2016-10-07 / Front Page

City looks to state for middle school makeovers

By Wm. Duke Harrington
Staff Writer

SOUTH PORTLAND — It’s been talked about among school officials and city staffers for years, but on Wednesday, Oct. 5, the public was scheduled to get its first chance to weigh in on potential consolidation of South Portland’s two middle schools into one new building.

That was one of the options to be discussed at a public forum scheduled for Wednesday night, after the Sentry deadline, at South Portland High School. That session was prompted by the recent announcement of a new priority list for school construction projects maintained by the Maine Department of Education.

At its Sept. 14 meeting, the Maine Board of Education voted to open a new application cycle for state funding of school construction projects.

“In consultation with the State Board of Education, the department has determined that for the first time in six years, the time is right to open a new application cycle,” said Deputy Education Commissioner Bill Beardsley. “The application, review and approval process will remain consistent with the past process.”

As part of that process, building applications will be posted on the Department of Education website by Oct. 15, Beardsley said. The state board will review all submitted applications and craft a needs-based priority list. Then, over the next two years, the initial list will be winnowed to a final priority list, and finally, an approved projects list.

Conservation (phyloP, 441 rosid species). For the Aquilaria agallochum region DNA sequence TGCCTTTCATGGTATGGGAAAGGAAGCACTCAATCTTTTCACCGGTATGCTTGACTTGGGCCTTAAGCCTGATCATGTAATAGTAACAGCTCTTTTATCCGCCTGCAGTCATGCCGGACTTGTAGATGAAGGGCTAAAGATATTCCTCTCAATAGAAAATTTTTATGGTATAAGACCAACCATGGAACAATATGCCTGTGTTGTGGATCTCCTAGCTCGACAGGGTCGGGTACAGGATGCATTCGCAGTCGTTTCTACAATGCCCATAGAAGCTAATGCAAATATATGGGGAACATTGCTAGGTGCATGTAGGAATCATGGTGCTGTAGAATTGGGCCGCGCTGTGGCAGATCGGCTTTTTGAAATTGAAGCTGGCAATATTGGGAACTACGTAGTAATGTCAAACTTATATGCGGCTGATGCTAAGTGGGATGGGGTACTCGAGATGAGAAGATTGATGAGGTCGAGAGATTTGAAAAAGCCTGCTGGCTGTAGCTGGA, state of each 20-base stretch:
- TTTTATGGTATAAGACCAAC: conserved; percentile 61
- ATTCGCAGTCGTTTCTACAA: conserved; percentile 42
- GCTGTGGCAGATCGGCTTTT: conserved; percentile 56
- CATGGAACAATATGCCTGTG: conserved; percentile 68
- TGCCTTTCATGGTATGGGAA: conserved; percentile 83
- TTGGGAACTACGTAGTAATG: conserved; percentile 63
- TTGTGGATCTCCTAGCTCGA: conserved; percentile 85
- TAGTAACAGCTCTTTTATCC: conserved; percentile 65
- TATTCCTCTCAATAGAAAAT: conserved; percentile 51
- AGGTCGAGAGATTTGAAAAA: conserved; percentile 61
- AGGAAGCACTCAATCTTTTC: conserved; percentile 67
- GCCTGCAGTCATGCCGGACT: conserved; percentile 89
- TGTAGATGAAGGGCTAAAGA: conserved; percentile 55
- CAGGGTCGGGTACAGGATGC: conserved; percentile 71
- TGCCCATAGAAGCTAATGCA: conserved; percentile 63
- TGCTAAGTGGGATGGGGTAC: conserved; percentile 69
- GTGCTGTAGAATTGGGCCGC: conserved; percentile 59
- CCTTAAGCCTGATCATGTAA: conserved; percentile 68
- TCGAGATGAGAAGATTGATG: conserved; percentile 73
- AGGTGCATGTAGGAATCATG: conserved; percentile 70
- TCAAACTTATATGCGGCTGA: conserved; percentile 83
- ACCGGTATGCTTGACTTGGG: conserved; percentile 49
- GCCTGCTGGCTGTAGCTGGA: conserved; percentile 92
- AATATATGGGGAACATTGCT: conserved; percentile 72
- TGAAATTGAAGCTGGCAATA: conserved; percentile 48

Currently, Mahoney Middle School, built as the city high school in 1922, is No. 14 on department’s “Major Capital Improvement Program Priority List.” Memorial Middle School, built in 1967, is ranked at No. 55. That priority list was last amended in 2010. However, in August, the state board voted to elevate Mahoney to the approved projects list.

When Superintendent Ken Kunin announced that development, he said it opened the door to “potentially receive significant state funding” for rehabilitation of Mahoney.

“We’ve been hoping and waiting for this,” Kunin said. “Both schools need extensive renovation to meet the needs of our students now and into the future.”

At the time, there had been concern a new call for construction applications might push Mahoney down the priority list.

Since August, the school department’s 17-member Middle School Facilities Task Force – created in December 2014 in anticipation of one or both middle schools making the approved projects list – has inked in a 21-step process mandated by the Department of Education to determine how best to proceed.

When the task force was formed, then-Superintendent Suzanne Godin predicted the school department might go to the public with a $40 million bond request sometime within the next eight to 10 years.

Godin said at the time that, if approved for funding, the state subsidy for any middle school project would only come to about 13 percent of the actual costs. The rest would come from local taxpayers.

“When we were looking at this 10 years ago, it was a $26 million project,” she said. “I imagine that would be upwards of $35 to $40 million now. But keep in mind, we’re not talking about this happening for another eight to 10 years.”

That will be about when some current city bonds are retired, including the $41.5 million borrowed to remake the high school and the $14 million bonded to build the new public services complex on Highland Avenue.